One of the most oft-heard gripes by expats in Singapore, especially amongst those who recently returned after a few years' stint elsewhere, is about how quickly the country appears to have become over-crowded. While it's certainly true that the sheer number of people has increased to quite a considerable degree, the process has been quite gradual to us who lived here the past few years.
Still, that said, you do notice the squeeze when you take a moment to reflect. For instance, simple day-to-day acts like crossing the road, even certain roads in the heartlands, can take quite a bit of patience, because the flow of cars can at times seem endless. Elevators seem fuller than they used to be. And the same applies to buses and MRT trains. Even taxis are harder to find nowadays.
Is there a way to escape the crowds? Is there any real nature left in Singapore? Fortunately, there is. Believe it or not, there still are plenty of areas within Singapore that are sparsely populated and quiet, even tranquil.
It may take you a while to get there, but if you're yearning to recharge your peace and quiet batteries, then try the Bedok Reservoir or the Bukit Timah Nature Reserve. The silence will be deafening, just the way you like it.
If you're keen on the sea, spend a few hours at Mana Mana. Mana Mana is a great way to leave the noise and buzz of the city behind to catch up on fresh sea air and perhaps get a bit of exercise on the stand up paddleboards or in the sailing vessels or windsurf boards that the club has for rent. And what better way to relax from a few hours of fun in the sun than by knocking back a few cold ones in the ManaMana lounge while watching the sun set? (Update: Mana Mana has since closed, but you can still enjoy the coast at Water Venture.)
Alternatively, take a stroll along Changi's Boardwalk. You'll be ready to take on Singapore's hustle and bustle again before you know it.
You can also join the Mega Marine Survey Group, a collection of volunteers that organize field surveys in areas in Singapore that are well off the beaten track. They'll take you to mudflats and mangroves that you never knew even existed anymore in Singapore. Quite an eye-opener and good for an interesting afternoon.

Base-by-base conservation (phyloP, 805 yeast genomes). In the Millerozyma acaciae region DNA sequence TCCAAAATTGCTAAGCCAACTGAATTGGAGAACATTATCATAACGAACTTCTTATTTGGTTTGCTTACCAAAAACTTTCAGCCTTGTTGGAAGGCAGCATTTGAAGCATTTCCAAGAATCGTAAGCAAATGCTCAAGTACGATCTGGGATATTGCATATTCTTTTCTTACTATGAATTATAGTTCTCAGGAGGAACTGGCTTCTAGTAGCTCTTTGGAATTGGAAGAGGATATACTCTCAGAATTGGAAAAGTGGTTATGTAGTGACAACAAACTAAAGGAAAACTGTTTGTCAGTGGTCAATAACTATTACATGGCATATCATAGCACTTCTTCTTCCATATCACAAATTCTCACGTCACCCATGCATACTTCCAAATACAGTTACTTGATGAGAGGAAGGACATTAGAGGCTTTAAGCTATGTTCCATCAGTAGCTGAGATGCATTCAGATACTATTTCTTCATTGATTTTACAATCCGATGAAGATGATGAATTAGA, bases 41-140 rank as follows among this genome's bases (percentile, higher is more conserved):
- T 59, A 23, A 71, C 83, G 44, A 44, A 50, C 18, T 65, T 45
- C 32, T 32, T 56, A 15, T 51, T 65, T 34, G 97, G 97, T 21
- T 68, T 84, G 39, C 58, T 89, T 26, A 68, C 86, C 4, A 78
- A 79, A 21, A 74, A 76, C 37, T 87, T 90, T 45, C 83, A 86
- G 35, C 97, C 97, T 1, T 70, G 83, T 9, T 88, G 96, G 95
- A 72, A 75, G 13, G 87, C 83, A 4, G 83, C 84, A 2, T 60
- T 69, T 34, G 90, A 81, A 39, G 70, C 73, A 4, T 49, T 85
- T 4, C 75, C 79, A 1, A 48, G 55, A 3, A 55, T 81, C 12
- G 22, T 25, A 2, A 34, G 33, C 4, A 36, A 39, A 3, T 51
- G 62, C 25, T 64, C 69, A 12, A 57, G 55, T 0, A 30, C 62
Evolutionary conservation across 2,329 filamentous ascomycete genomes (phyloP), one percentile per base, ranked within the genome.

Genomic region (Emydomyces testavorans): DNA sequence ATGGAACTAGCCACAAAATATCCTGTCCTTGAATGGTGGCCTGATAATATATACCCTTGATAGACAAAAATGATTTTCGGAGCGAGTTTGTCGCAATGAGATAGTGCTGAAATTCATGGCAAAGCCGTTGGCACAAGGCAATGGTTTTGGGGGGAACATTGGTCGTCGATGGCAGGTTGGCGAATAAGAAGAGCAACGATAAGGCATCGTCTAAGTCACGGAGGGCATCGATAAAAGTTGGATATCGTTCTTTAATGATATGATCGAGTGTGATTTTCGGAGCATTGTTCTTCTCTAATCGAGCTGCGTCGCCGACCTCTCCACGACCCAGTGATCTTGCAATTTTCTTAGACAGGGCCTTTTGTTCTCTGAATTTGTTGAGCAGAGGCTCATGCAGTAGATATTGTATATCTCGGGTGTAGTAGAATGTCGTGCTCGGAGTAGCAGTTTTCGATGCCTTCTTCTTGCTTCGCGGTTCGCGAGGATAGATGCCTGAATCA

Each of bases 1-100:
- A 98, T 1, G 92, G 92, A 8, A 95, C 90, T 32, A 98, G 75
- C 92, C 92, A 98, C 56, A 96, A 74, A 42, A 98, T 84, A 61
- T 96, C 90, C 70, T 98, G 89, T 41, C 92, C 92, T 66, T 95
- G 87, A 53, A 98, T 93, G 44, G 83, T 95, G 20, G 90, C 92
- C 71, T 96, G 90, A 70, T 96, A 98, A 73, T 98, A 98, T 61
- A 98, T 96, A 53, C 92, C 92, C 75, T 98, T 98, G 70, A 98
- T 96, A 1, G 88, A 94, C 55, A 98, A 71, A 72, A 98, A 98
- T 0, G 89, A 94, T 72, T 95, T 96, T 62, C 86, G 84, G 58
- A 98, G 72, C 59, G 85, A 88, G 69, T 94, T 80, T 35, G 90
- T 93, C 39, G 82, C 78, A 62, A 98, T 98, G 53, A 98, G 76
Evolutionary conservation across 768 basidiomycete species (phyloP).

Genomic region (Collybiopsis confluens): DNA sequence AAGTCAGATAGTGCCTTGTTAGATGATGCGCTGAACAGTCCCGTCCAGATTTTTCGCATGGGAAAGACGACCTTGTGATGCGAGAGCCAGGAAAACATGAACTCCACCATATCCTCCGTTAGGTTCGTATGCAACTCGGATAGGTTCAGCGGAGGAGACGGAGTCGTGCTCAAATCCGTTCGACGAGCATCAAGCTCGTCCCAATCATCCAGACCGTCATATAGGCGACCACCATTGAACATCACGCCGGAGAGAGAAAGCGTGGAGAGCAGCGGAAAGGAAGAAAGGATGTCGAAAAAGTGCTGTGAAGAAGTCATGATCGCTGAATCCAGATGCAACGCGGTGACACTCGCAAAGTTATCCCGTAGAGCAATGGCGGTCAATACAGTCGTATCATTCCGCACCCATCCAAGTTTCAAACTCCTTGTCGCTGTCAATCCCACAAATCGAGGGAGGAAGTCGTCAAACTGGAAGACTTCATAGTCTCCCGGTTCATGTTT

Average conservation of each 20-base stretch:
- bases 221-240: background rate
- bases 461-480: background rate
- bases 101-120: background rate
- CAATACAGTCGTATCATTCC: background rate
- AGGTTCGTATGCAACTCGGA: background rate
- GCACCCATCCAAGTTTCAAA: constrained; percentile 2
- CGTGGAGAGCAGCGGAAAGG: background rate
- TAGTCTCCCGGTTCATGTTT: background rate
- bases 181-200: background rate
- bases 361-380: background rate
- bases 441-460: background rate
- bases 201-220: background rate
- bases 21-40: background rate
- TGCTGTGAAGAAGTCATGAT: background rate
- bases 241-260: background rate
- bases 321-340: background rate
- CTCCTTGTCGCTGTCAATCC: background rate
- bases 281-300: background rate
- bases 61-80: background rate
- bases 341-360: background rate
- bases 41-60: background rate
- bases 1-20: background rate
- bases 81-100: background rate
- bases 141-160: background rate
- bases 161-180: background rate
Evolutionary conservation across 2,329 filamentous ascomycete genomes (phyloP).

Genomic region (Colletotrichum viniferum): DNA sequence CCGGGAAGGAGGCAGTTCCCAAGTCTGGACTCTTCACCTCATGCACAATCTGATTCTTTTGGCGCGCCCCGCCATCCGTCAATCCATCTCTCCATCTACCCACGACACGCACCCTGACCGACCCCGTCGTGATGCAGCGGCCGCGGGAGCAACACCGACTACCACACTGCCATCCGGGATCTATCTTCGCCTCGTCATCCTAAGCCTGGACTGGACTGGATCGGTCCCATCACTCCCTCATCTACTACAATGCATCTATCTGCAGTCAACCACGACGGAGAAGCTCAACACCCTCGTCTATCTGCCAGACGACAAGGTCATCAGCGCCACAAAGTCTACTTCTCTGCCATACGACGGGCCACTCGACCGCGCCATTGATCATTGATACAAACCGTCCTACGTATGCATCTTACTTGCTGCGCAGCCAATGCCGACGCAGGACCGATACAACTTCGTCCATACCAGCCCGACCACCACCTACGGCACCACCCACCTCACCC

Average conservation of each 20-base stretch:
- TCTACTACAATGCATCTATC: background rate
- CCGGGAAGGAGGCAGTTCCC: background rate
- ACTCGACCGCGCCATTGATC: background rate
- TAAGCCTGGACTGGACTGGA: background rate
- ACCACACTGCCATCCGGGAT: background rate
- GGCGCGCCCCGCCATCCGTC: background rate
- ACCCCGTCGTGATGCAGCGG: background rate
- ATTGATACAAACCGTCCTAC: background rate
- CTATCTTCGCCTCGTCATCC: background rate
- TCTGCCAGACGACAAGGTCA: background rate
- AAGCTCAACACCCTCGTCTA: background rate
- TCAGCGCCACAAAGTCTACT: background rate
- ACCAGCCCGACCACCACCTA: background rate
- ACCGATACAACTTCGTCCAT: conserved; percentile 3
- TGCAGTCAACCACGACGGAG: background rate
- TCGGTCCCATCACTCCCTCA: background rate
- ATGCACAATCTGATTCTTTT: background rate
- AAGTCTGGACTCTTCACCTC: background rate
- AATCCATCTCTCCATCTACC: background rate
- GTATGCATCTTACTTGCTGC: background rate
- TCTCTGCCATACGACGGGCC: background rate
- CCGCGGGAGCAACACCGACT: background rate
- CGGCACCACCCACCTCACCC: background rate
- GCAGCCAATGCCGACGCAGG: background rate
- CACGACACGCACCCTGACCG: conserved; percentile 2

If you have a few days to spare and you feel a craving coming up for a hefty dose of nature's serenity, or just need some serious time away from the ever-present throngs in Singapore, then let's not forget that Malaysia's many attractions are only a short hop across Woodlands away.
Malaysia's most southern state, Johor, boasts seemingly endless landscapes and seascapes that will simply take your breath away. Best of all, there are plenty of locations to take your kids to enjoy your favorite beach activity or some outdoors fun.
Try visiting Johor Bahru's East Coast for example. The areas north and south of Mersing will definitely have you coming back for more. Desaru, Air Papan, Tanjung Resang are all stunning capes with lots of wilderness and plenty of opportunities for good old-fashioned fun in the sun.
Of these three capes, Tanjung Resang deserves a special mention. We recently stumbled upon this area and it has really got us hooked. Although it's just a few hours' drive out of Singapore, its fairly out the way and mostly under-reported in the media, so the majority of the people, even Malaysians, haven't even heard of it. Those that have, invariably are repeat-visitors.
One aspect of Tanjung Resang
that you'll simply love, is the various types of terrain, from dense, virtually untouched jungle, to pristine wide open beaches and rugged rocky patches. There are even a few rolling hills, Gunung Arong being one of them, which at almost 300 meters is a rigorous but enjoyable hike.
Nature lovers will enjoy Tanjung Resang for its many off-road opportunities, its exotic flora and fauna. In fact, snakes, otters, monkeys, wild boars, flying foxes, monitor lizards, eagles and even porcupine, all are regulars in this neck of the woods.
In spite of its remoteness, Tanjung Resang boasts a few rather quaint chalet resorts, most of them facing the sea, that are doing quite well. Rates vary from 100 RM to 200 RM (about S$40 to S$85). All rooms here are air-conditioned. Try the food too, because dishes here are divine.
If you're into beach, sea or outdoors activities, there's an outfit called Malaysia Sea Sports
that offers a whole range of fun things to do. Whether it's sailing, kite-surfing, windsurfing, stand up paddling, or just fishing, snorkeling or jungle-trekking, they can set you up. In fact, they don't only provide the gear but organize lessons too.
Alternatively, you can take a ferry
ride to sunny Tioman, a breathtaking emerald little isle just off the east Coast of Malaysia, that's renowned amongst Singaporeans, and expats alike, as the de facto bounty beach paradise to simply get away from it all for a weekend. Possible activities here range from lounging on one of the countless powdered sugar beaches to scuba diving or snorkeling in Tioman's turquoise, coral-peppered waters, to hiking and even jungle-trekking.
So, if one day if the crowds in Singapore all seem a little bit too much to bear and you're just aching to smell some fresh air, see the horizon, ply the friendly waters in a sailboat, or just want to soak up the true outdoors atmosphere from your hammock, rest assured that there are plenty of choices on both sides of Singapore's borders that will have you fresh as a daisy again before you know it.